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Re: Some suggestions on coding style - a chance to critique

by abaxaba (Hermit)
on Jun 26, 2002 at 15:21 UTC ( #177401=note: print w/ replies, xml ) Need Help??


in reply to Some suggestions on coding style - a chance to critique

First off, this looks a lot like something from Mr. Wright. Bag it. Use Mime::Lite or something like that for the mailing. But kudos for using pass-by-ref. I see lots of pass-by-val, and that drives me nuts. A couple of other things, but maybe just preference:

  • If you're printing to STDOUT in various places, set $|=1; Otherwise, push everything onto an array, and just dump the whole array when you're done.
  • I don't use the C-style of bracketing. Too hard for me to read. Rather:
    sub function { # code in here }

    This keeps the brackets lined up vertically, and helps me keep track of deeply nested loops. Of course, this is certainly preference, and doesn't really have much to do wrt the code.

  • Dump the "&" in front of subroutine calls.
  • Likewise, dump the quotes in hashkeys, unless you got whitespace in there. Of course, if you have whitespace in your hashkeys, camelBack them or use _ or something. I'm all for saving keystrokes!
  • If you're using a hash, then use the hash:
    @$required = split /,/, $$formdata{'required'} unless ($$formdata{ +'required'} eq ""); $$redirect = $$formdata{'redirect'} unless ($$formdata{'required'} + eq ""); . . .

    I hate stuff like this. Assigning variables to hash values, IMHO, should only be done if you have some really complex data structures, and even then, I believe you should use some sort of interpolation, lest you continue to de-ref every time you access something.

  • Again, maybe just style: Unless it's a small hack, a never define vars outside of subroutines. You forget a my, and all hell could break loose. For more on what I'm getting at, look here
  • If/then is your friend:
    $method = "<font face=verdana size=1>An error with the script's in +stallation has occured. Please contact the webmaster with the error messages listed be +low!" if $method == 0; $method = "<font face=verdana size=1>An error occured with your su +bmission. Please check the errors and make any necessary modficiations!</font>" + if $method == 1;

    Use standard if-then/ternary syntax here. Make perl figure out which case you're on before assigning the $method values. AFAIK, in your code, it assigns the value, then will pitch it if the conditional isn't met. Don't waste the cycles.

  • HTH, and again, much of this may be just preference.
    ÅßÅ×ÅßÅ
    "It is a very mixed blessing to be brought back from the dead." -- Kurt Vonnegut


    Comment on Re: Some suggestions on coding style - a chance to critique
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    Re: Re: Some suggestions on coding style - a chance to critique
    by emilford (Friar) on Jun 26, 2002 at 15:35 UTC
      Dump the "&" in front of subroutine calls.

      What is the reason for this? Does this make some sort of difference?

      If you're using a hash, then use the hash:
      @$required = split /,/, $$formdata{'required'} unless ($$formdata{ +'required'} eq ""); $$redirect = $$formdata{'redirect'} unless ($$formdata{'required'} + eq ""); . . .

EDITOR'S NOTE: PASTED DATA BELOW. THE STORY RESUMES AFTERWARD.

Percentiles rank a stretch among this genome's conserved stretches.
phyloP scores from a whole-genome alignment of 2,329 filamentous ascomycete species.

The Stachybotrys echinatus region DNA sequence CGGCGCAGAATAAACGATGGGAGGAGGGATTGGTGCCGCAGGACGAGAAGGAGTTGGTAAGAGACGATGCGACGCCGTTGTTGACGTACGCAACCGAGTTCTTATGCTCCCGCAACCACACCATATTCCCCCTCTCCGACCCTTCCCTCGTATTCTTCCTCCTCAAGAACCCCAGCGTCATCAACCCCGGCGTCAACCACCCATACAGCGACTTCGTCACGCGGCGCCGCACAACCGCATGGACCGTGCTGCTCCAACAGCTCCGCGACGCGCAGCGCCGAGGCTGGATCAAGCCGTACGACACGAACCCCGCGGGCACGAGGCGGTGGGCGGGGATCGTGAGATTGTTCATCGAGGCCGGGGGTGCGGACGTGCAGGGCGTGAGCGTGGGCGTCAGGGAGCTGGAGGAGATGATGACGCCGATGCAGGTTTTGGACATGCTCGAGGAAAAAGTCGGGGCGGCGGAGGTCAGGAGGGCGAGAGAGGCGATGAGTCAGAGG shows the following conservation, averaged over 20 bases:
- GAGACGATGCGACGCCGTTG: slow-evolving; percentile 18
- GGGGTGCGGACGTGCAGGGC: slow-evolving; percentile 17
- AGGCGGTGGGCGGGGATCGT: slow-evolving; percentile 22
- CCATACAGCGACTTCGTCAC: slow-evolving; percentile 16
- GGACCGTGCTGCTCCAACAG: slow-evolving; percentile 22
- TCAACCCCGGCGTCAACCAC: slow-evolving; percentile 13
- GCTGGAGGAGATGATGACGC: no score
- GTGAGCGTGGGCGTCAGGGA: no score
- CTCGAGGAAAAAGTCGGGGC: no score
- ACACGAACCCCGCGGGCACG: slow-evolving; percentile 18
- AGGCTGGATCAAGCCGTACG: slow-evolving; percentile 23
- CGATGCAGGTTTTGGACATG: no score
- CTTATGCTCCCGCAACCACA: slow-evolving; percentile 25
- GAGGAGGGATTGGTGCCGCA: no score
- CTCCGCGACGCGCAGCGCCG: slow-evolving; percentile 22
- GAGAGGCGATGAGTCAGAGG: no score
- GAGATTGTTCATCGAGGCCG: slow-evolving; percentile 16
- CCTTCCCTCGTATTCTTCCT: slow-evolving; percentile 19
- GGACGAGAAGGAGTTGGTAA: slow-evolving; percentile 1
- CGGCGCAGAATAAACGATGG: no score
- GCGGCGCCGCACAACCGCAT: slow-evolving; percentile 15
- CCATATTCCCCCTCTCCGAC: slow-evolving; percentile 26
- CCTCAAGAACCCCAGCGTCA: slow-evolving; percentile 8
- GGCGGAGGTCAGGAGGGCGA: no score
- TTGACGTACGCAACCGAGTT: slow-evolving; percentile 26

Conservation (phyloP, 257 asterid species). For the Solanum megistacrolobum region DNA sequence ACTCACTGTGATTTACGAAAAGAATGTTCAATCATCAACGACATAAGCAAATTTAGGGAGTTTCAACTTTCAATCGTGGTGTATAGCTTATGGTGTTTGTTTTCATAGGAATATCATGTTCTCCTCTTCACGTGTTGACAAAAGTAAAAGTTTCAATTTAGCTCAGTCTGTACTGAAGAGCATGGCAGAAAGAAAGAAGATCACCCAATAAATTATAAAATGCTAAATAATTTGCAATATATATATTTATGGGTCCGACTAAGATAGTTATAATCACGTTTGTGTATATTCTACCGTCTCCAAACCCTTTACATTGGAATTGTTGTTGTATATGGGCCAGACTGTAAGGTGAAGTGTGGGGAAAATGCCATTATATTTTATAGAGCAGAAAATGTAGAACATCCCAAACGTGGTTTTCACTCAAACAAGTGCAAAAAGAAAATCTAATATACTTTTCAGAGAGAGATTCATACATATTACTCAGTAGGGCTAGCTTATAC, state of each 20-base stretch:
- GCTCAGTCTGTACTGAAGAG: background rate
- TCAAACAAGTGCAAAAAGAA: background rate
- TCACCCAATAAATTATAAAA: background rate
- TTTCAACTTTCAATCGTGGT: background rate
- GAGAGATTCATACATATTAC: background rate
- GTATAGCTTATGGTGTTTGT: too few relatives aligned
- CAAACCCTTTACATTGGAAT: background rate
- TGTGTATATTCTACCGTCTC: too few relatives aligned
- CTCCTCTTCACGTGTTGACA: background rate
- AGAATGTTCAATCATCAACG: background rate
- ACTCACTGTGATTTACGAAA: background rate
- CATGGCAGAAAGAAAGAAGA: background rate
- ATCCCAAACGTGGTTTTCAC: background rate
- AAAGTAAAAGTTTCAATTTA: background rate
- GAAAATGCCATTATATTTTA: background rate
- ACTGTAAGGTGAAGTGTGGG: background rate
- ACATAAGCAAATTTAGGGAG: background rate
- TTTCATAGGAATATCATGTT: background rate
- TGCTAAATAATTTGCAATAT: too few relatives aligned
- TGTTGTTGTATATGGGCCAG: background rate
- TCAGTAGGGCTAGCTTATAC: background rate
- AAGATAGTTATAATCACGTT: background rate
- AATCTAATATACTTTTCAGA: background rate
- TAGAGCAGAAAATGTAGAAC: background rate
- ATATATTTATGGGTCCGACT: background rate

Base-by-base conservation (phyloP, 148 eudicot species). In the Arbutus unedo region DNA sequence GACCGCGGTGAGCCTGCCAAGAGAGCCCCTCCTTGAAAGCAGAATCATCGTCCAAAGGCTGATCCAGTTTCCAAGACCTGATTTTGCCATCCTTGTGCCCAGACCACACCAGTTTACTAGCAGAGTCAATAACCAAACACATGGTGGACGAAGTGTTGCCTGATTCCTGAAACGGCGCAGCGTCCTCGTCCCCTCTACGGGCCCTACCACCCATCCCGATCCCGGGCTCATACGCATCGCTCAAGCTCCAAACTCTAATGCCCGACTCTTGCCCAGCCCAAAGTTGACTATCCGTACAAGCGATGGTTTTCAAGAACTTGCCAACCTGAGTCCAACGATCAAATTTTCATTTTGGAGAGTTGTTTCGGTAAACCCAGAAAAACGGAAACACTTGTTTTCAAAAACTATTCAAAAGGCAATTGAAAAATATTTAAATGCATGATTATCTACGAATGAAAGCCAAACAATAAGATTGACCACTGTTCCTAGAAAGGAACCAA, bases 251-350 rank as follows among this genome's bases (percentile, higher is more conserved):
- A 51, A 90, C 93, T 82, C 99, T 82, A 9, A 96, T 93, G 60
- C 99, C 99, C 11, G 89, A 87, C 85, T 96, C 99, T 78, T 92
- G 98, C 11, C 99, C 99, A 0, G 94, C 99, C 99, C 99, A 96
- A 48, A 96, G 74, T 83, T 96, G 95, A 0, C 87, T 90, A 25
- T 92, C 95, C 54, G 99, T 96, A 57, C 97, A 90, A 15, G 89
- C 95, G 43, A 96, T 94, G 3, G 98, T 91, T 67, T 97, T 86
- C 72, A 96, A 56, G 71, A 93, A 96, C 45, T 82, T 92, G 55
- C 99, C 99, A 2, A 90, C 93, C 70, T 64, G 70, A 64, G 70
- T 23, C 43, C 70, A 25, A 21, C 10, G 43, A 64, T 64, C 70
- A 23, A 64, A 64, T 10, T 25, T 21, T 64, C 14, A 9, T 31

I hate stuff like this. Assigning variables to hash values, IMHO, should only be done if you have some really complex data structures, and even then, I believe you should use some sort of interpolation, lest you continue to de-ref every time you access something


      I'm not positive what you're refering to here. Is it just that I should use the hash in my code as opposed to assigning the hash values to a variable and then using the variable instead?

      If you're printing to STDOUT in various places, set $|=1; Otherwise, push everything onto an array, and just dump the whole array when you're done

      What exactly does the $|=1 do?

      Thanks for the suggestions.
        Dump the "&" in front of subroutine calls.
        1. Using & disables a function's prototype.
        2. If you don't pass any parameters to a function, but call it using &, it will receive your current @_ as its parameters. This can lead to very hard to spot errors.
        Is it just that I should use the hash in my code as opposed to assigning the hash values to a variable and then using the variable instead?
        Indeed. Why assign to a hash first when you're going to put it into a variable afterwards? Using a hash also is usually cleaner, since it provides an own little name space for the variables in question; it keeps together what belongs together, and keeps them from littering the global namespace.
        What exactly does the $|=1 do?
        It disables buffering for the currently selected filehandle (which would usually be STDOUT). See perlvar.

        Makeshifts last the longest.

          For a more elaborate discussion of & vs. non-& sub calls, check the replies that followed from one of my early posts, A question of style. Notably, tye's excellent post here.
          "One word of warning: if you meet a bunch of Perl programmers on the bus or something, don't look them in the eye. They've been known to try to convert the young into Perl monks." - Frank Willison
    Re: Re: Some suggestions on coding style - a chance to critique
    by chromatic (Archbishop) on Jun 26, 2002 at 20:03 UTC
      # If you're printing to STDOUT in various places, set $|=1;

      Why would you want to slow things down to get output in smaller chunks more often? Buffering is enabled for a reason, and I'm curious as to why you recommend disabling it.

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